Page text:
5-Part Series by Michael Bronner published on Global Post
Part 1: A UBS insider blows the whistle on Swiss banking
NEW YORK - It's the inner sanctum of Swiss banking - the heavily-guarded nexus between numbered Swiss bank accounts and their owner's good names - and it's the rare American that is allowed entry.
ZURICH-Swiss legislators approved a law that clears the way for the government to hand over the names of thousands of alleged U.S. tax evaders to the Internal Revenue Service, dodging the risk that the U.S. would reopen a bruising tax case against Swiss bank UBS AG.
They could make him rich, and they could send him to prison. They could expose thousands of Americans who had hidden money from the Internal Revenue Service, and they could implicate one of the world's most powerful financial institutions in a far-reaching fraud against the U.S. government. They could topple Switzerland from its vaunted position as secret banker to the world.
(NY Daily News) A former banker who blew the whistle on thousands of secret bank accounts rich Americans held at Swiss giant UBS claimed Thursday some U.S. politicians also kept off-shore accounts with the bank.
(Wall Street Journal) Jailed whistleblower Bradley Birkenfeld will detail his role in exposing widespread tax evasion in the Swiss banking industry in a clemency request he plans to make to President Barack Obama on Thursday.
Birkenfeld, 45, began serving a 40-month sentence in January for his role in helping wealthy Americans evade taxes. He was formerly a banker at UBS AG (UBS).
MIAMI (AP) - An imprisoned ex-Swiss banker credited with exposing widespread tax evasion at Swiss bank UBS AG is seeking clemency from President Barack Obama, his attorneys said Wednesday.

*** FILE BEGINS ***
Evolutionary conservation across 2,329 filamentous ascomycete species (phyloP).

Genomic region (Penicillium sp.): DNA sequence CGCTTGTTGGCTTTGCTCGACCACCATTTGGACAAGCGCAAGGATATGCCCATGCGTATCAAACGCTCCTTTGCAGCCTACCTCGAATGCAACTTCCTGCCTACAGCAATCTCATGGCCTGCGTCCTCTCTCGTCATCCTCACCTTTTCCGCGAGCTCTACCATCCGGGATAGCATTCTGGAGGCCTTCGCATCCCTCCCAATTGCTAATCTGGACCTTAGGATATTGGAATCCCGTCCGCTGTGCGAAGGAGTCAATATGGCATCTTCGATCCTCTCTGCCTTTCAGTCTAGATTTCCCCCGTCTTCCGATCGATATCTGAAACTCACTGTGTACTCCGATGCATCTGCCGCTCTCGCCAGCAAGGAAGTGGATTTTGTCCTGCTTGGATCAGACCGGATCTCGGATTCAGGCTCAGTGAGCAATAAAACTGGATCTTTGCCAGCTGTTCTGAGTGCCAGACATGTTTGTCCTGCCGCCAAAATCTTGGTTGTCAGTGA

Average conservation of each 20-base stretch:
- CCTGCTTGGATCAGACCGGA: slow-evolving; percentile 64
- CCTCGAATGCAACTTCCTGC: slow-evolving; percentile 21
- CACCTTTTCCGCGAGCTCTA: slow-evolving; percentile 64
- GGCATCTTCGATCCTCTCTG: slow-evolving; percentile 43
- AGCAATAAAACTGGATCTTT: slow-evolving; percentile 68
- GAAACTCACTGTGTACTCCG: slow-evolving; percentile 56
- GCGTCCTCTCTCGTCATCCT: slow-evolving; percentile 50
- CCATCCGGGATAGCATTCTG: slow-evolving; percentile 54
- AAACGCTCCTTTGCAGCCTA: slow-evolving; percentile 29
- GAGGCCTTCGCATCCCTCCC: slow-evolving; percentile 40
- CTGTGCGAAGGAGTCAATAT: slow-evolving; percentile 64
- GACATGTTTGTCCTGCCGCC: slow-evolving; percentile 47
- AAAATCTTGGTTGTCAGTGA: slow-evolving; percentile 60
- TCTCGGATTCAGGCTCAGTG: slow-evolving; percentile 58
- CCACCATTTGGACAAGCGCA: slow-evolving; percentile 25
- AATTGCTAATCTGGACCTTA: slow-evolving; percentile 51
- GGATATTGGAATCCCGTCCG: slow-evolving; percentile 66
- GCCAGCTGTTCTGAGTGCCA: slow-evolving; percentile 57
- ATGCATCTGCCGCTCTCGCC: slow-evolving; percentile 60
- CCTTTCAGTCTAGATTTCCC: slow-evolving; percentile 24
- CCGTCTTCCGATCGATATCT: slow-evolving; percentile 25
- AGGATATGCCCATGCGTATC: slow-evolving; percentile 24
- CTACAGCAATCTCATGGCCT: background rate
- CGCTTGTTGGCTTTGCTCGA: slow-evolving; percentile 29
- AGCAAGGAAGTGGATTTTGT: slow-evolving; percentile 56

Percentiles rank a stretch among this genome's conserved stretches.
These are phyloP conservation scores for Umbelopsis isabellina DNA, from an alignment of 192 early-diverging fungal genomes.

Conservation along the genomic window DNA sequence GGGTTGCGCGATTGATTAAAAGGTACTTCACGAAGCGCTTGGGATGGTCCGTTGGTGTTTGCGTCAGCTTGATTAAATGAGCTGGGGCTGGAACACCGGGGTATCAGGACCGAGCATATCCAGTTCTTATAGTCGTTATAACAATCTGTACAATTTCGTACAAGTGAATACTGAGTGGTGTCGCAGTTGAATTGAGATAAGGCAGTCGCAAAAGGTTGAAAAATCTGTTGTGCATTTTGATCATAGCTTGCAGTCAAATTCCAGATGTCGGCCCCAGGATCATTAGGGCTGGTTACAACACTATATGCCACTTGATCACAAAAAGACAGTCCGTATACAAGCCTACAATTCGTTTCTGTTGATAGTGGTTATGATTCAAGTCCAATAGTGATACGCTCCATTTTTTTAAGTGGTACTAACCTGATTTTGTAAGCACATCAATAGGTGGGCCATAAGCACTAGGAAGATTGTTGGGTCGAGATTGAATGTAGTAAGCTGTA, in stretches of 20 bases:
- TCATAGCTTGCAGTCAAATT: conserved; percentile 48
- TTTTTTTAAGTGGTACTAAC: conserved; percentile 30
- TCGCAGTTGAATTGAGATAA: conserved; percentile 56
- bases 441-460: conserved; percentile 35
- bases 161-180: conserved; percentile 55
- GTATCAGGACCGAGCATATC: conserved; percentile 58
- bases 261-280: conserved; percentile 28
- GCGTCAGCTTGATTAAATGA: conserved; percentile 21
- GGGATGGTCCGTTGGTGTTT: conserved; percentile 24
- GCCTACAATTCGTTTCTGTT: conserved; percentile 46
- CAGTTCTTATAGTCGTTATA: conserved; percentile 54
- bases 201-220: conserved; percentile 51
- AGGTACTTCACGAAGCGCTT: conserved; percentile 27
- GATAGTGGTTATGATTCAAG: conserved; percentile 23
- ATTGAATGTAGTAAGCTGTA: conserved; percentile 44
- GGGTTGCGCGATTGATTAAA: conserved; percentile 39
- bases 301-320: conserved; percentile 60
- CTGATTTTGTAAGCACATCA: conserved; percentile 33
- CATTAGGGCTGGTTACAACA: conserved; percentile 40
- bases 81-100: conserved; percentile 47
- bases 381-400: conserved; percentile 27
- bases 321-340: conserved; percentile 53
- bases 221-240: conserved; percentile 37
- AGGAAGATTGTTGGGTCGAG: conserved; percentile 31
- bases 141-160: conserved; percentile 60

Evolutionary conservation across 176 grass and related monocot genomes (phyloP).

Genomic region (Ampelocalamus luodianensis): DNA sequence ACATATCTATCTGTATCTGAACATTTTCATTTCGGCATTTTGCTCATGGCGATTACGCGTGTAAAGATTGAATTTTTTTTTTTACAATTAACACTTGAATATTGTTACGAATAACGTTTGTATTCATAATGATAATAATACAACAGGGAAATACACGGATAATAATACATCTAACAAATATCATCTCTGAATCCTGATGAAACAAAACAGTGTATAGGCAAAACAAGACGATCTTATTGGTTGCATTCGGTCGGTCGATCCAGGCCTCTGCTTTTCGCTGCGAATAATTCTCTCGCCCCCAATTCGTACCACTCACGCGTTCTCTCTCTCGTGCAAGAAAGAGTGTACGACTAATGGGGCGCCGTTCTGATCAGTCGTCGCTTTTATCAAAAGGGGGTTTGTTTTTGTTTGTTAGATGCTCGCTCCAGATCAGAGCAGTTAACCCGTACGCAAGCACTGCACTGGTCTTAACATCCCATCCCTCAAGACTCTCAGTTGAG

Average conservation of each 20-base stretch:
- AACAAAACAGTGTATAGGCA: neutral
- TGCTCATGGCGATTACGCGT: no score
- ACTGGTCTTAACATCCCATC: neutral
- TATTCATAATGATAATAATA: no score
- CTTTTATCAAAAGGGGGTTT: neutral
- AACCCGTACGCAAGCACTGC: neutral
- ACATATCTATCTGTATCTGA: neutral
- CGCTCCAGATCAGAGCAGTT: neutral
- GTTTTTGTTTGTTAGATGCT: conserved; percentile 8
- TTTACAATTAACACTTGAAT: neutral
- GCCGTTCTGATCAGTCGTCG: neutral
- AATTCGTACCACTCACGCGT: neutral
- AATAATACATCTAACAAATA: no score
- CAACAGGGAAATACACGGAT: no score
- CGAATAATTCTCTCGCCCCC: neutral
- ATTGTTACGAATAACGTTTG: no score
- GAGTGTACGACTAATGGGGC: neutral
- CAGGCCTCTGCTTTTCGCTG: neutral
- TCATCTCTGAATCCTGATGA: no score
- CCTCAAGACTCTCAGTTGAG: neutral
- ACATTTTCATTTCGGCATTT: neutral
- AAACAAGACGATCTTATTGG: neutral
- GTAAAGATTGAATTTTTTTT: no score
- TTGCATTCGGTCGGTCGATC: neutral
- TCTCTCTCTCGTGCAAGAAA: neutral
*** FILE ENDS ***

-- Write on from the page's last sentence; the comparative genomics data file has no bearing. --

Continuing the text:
Lawyers at the Washington-based National Whistleblowers Center said they will file a clemency petition Thursday for Bradley Birkenfeld, timing it to coincide with the day U.S. income tax returns are due for most people. The petition seeks a reduction in Birkenfeld's three-year-plus sentence for a fraud conspiracy conviction to time served since he reported to prison Jan. 8.
MINERSVILLE, Pa.-Bradley Birkenfeld, the whistle-blower who helped expose widespread tax evasion in the Swiss banking industry, insists he would do it all over again. But, he would do it very differently.
With the benefit of hindsight sharpened by the view from the Pennsylvania prison where he began serving three-plus years in January, Mr. Birkenfeld says he is an informant who blew on the wrong whistle.
The 45-year-old Mr. Birkenfeld has a new legal team and tactics in place, and fuelled by anger at how he was treated by the Justice Department, he plans to ask President Barack Obama to commute his sentence. He also still hopes to claim a multimillion-dollar reward from an Internal Revenue Service whistle-blower office, which may begin paying monetary rewards this year.
Jan. 8 (Bloomberg) -- Bradley Birkenfeld, a key informant in the U.S. investigation of offshore tax evasion at UBS AG, began a 40-month prison term today at a federal facility in Minersville, Pennsylvania.
Since Birkenfeld approached U.S. authorities about UBS’s practices in 2007, seven former UBS clients, including a billionaire real-estate developer, have pleaded guilty. One, former Boeing Co. manager Roberto Cittadini, was sentenced today to six months of house arrest by a federal judge in Seattle.
Below is a summary of the cases against the bank, former UBS clients, and their enablers:
A campaign is building in the United States to defend Bradley Birkenfeld, the former employee of Swiss bank UBS who has started serving a 40-month prison term.
Birkenfeld blew the whistle on illegal practices by UBS, in which the bank helped Americans avoid paying taxes, but was himself sentenced after pleading guilty in 2008 to conspiring to defraud the US by helping a billionaire hide $200 million (SFr205.3 million) from tax authorities.
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